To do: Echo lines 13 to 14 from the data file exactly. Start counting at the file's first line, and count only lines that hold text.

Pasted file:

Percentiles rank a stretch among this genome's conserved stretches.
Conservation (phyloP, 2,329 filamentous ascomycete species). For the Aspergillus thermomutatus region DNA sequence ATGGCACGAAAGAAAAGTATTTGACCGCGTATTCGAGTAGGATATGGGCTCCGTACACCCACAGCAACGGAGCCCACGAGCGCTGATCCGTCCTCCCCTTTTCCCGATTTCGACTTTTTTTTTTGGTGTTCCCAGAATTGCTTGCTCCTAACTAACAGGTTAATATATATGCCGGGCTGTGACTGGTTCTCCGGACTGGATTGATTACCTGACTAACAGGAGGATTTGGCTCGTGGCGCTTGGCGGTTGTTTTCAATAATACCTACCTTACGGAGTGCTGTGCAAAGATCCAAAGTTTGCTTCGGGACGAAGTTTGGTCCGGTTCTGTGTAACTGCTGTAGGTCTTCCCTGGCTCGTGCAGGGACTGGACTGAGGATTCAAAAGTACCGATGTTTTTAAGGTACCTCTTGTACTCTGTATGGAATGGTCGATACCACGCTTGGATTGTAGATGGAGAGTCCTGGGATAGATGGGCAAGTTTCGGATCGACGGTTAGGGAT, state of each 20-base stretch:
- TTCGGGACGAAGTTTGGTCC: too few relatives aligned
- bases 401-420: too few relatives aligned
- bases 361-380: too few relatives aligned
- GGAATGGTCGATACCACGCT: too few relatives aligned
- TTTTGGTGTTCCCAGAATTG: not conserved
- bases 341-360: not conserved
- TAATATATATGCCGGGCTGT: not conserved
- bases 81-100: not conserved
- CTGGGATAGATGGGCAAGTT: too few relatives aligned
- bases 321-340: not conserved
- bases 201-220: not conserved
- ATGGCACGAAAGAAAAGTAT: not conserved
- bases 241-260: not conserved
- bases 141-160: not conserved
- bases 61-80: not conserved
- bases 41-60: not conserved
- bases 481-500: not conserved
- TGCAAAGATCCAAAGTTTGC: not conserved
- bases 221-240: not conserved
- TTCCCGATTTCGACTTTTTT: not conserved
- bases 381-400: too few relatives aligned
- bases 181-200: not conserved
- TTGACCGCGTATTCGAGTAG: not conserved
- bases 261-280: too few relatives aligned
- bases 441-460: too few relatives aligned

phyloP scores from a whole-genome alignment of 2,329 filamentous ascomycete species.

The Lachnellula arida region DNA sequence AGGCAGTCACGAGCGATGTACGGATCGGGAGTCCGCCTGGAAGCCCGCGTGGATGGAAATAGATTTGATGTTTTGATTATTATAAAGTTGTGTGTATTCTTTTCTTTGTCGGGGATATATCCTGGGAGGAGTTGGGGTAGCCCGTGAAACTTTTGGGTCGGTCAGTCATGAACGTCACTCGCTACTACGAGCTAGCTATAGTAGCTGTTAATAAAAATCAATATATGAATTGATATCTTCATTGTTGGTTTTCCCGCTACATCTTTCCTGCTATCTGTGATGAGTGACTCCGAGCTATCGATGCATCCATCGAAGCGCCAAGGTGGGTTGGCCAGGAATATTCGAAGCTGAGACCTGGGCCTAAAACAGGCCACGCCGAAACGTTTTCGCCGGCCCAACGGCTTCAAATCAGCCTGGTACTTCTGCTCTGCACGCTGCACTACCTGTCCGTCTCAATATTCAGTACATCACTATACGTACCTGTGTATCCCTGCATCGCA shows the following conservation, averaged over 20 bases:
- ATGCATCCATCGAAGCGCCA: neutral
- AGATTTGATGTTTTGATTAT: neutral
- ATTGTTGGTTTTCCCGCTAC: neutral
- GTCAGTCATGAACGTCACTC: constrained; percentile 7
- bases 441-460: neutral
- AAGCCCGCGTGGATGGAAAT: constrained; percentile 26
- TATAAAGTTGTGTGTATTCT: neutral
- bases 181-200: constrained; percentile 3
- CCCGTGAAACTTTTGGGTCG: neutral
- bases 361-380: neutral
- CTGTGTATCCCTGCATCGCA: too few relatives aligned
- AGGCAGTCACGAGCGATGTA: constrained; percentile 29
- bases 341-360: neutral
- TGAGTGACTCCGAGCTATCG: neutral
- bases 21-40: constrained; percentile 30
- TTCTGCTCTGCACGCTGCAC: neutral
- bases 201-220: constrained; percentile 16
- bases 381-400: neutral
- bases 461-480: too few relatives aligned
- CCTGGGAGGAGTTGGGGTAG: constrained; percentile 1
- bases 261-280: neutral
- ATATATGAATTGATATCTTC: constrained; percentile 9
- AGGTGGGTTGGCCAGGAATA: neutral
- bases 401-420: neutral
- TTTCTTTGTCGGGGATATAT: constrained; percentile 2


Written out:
- bases 201-220: not conserved
- ATGGCACGAAAGAAAAGTAT: not conserved